Assembly of First Nations National Chief Shawn A-in-chut Atleo made a special appearance at the NTC Social Issues Forum Jan 26. He was received with much ado; dozens of people stopped to shake hands and chat as Atleo slowly approached the microphone.
“I am happy to be home,” he said with a big smile. He thanked his people for the continued support and prayers. “Without you I wouldn’t be here,” he told them.
Atleo talked about the monumental responsibility of not only hearing, but also representing thousands of first nations people across Canada. He acknowledged those who work by his side and also those in the community who work hard to make the lives of their people better.
He also acknowledged Joseph (Barney) Williams of Tla-o-qui-aht who also works for the AFN on residential school issues. “So at the national level there are two Nuu-chah-nulth there,” said Atleo
Atleo talked about IndigenAction, an initiative led by the AFN Youth Council that is designed to support and enhance opportunities for indigenous people through active lifestyles, sport and fitness.
Through IndigenACTION, Atleo said he and other national leaders will be participating in a marathon as a way to show the people we can create health for ourselves.
How do we achieve health, well-being and balance? asked Atleo. “Think about treaty negotiations and about ha’wilthmis (of chieftainships); so often our leaders talk about rights and title yet what confronts our families on a day to day basis is safety,” he pointed out.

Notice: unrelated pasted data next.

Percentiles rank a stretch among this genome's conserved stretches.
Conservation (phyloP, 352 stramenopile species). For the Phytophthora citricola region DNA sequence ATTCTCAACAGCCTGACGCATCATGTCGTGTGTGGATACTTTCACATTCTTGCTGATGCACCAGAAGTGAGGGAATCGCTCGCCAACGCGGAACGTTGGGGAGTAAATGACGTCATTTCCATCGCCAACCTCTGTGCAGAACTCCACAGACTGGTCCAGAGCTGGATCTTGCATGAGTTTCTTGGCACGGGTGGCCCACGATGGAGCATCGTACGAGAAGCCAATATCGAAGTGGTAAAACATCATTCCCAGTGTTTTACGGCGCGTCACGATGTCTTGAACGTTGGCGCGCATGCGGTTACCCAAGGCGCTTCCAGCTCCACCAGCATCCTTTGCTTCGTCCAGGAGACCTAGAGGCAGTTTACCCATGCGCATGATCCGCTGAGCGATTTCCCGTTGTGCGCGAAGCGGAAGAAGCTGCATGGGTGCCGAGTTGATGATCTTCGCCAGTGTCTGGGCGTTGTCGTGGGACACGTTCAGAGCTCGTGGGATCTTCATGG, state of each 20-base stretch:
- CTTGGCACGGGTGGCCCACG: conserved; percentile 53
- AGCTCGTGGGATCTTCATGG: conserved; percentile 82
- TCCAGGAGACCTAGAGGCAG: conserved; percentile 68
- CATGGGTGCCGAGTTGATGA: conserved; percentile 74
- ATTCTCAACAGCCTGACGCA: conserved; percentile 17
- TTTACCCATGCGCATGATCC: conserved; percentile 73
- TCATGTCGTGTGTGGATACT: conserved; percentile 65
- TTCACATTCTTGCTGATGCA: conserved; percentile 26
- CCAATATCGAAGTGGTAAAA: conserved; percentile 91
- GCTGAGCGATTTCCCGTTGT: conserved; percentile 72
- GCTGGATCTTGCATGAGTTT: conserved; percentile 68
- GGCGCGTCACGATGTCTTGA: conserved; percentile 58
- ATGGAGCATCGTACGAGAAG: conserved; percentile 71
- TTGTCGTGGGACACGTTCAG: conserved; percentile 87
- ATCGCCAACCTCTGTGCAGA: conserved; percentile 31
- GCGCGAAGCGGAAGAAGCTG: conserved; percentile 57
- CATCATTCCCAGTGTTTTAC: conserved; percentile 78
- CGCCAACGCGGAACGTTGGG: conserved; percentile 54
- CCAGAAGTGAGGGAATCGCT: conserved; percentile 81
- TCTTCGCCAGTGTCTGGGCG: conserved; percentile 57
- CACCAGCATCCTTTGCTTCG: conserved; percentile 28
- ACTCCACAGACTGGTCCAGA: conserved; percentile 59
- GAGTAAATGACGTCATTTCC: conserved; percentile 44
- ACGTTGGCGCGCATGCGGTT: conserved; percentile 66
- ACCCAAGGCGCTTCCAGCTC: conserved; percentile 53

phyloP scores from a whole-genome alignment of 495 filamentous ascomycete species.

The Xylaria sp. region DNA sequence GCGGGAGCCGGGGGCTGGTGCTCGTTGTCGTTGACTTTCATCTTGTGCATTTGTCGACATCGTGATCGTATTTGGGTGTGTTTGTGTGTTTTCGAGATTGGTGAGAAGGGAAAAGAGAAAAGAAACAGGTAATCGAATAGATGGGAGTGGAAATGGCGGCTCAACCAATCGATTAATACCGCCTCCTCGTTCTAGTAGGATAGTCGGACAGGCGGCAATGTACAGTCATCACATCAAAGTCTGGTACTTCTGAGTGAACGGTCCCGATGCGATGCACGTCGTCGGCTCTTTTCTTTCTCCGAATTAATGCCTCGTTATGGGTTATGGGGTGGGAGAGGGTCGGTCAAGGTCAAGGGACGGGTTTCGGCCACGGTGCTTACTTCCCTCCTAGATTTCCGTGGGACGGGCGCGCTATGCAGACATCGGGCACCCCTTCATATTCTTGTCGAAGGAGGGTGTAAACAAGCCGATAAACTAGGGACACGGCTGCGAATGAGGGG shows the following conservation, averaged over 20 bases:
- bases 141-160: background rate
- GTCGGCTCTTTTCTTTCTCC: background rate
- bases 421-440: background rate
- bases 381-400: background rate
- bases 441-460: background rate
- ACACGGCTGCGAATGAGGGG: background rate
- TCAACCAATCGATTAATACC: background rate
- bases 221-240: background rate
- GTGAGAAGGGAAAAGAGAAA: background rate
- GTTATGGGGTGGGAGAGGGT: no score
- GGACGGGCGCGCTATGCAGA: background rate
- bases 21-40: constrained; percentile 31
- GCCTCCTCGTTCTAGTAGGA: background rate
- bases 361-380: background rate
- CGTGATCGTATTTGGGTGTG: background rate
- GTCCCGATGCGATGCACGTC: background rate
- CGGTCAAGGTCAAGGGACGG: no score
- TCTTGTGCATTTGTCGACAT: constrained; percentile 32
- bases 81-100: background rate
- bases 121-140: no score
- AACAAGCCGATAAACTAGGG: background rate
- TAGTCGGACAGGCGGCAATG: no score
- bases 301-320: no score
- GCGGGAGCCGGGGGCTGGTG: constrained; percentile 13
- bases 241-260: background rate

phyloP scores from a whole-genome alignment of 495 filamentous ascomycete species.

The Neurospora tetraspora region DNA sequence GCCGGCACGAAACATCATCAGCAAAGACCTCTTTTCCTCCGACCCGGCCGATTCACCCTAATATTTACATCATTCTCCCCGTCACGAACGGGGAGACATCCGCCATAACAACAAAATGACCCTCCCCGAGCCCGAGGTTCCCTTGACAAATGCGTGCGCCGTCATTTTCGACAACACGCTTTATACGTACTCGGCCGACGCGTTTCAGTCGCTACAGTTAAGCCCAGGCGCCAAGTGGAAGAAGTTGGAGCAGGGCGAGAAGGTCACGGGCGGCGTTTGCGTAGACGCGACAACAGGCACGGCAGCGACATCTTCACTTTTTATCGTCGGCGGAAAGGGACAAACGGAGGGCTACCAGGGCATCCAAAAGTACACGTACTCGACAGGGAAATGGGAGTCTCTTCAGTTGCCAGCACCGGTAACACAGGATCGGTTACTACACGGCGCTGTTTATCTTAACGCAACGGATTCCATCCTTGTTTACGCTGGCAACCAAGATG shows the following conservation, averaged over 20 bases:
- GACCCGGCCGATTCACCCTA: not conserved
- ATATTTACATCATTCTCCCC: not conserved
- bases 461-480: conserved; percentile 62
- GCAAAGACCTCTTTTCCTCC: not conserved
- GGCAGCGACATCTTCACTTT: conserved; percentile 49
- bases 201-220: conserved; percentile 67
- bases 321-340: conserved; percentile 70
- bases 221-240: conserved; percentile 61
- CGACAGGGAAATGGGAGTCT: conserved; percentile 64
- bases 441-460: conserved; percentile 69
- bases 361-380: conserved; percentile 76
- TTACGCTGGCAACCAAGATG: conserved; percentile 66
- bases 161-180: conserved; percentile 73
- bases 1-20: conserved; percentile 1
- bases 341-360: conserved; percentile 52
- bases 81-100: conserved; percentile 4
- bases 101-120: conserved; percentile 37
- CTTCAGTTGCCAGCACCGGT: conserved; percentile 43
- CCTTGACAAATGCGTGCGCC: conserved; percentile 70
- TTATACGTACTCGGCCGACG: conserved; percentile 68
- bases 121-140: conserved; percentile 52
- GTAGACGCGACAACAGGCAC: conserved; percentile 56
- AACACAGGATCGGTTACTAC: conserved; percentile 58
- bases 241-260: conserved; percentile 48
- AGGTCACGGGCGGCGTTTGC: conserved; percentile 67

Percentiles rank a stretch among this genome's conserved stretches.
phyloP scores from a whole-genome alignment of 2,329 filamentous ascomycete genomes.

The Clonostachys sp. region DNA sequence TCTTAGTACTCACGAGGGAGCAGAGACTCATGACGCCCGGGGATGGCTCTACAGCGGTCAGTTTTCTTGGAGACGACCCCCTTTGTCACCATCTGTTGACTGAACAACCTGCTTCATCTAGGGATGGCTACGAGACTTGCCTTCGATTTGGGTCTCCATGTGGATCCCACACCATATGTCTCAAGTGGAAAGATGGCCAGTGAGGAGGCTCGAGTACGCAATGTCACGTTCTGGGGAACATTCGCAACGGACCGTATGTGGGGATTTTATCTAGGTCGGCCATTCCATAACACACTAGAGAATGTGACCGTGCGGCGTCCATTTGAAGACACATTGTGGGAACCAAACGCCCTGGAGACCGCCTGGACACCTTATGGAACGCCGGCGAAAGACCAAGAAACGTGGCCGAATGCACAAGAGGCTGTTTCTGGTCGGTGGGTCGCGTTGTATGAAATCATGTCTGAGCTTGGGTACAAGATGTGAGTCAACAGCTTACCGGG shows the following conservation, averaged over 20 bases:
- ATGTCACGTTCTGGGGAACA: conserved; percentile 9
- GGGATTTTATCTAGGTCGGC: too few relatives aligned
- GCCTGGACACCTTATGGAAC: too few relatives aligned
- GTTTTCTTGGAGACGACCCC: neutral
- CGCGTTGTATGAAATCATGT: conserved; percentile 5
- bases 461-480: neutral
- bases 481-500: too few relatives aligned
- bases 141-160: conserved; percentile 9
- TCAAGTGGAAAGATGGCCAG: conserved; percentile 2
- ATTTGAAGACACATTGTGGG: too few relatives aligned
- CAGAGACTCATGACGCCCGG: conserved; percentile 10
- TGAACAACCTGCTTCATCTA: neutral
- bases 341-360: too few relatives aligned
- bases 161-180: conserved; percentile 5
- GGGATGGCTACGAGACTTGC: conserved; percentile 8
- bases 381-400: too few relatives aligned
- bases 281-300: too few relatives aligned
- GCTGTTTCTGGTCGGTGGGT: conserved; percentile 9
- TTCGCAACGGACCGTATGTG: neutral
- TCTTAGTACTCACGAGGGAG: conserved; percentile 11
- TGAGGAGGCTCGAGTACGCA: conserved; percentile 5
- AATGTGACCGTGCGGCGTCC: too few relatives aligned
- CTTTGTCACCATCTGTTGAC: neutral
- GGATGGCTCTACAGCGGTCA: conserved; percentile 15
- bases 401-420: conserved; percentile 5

“It’s about vulnerability, relationships between family members and the safety of our people. Think about Tyeshia Jones, the girl missing in Duncan, and missing and murdered women in the Picton case,” said Atleo.
There have been attacks on ha’wilthmis as seen by how the government decides with a stroke of the pen who gets to be Hupacasath, Atleo continued.
In order to achieve health, one must first bring a sense of safety in the home. “You must deal with safety and security of your people every single day. Be very focussed on the kind of conflict we have with each other and how that holds us back,” Atleo advised.
“What about employment? What about child welfare? What about education? There are so many issues. Our people are going out getting educated and coming back,” he said, adding, “We have the brilliance and the ability but we need a quiet, safe, secure place.”
He urges people to return to culture and know the meaning and important lessons in things like the ?iict’uula (puberty ceremony), where chiefs get down on their knees to wash the feet of young ladies, showing respect to the givers of life.
“We can’t really separate social programs and rights and title, the Ha’wiih and their people must work together in order to move forward,” said Atleo.
When it comes to education, the AFN is engaging aboriginal post-secondary students across Canada in virtual summit, or online group discussion. The AFN, led by A-in-chut, held their discussion Jan. 27. They were to explore issues and solutions relating to First Nation post-secondary education.
A major issue surrounds first nations run schools and funding inequities. According to Atleo the average first nations child receives $2000 less per year in education funding than children attending mainstream schools. “Our kids do not get dollars for computers, for language and some don’t have guaranteed access to education, like some first nations children in northern Manitoba, who don’t have schools,” he pointed out.
Atleo said he believes if we close the education and socio-economic gap then we will contribute financially to the Canadian economy; and if the people are safe and secure there’s better chance of achieving success.
“Our children deserve fairness and equity when it comes to education,” said Atleo.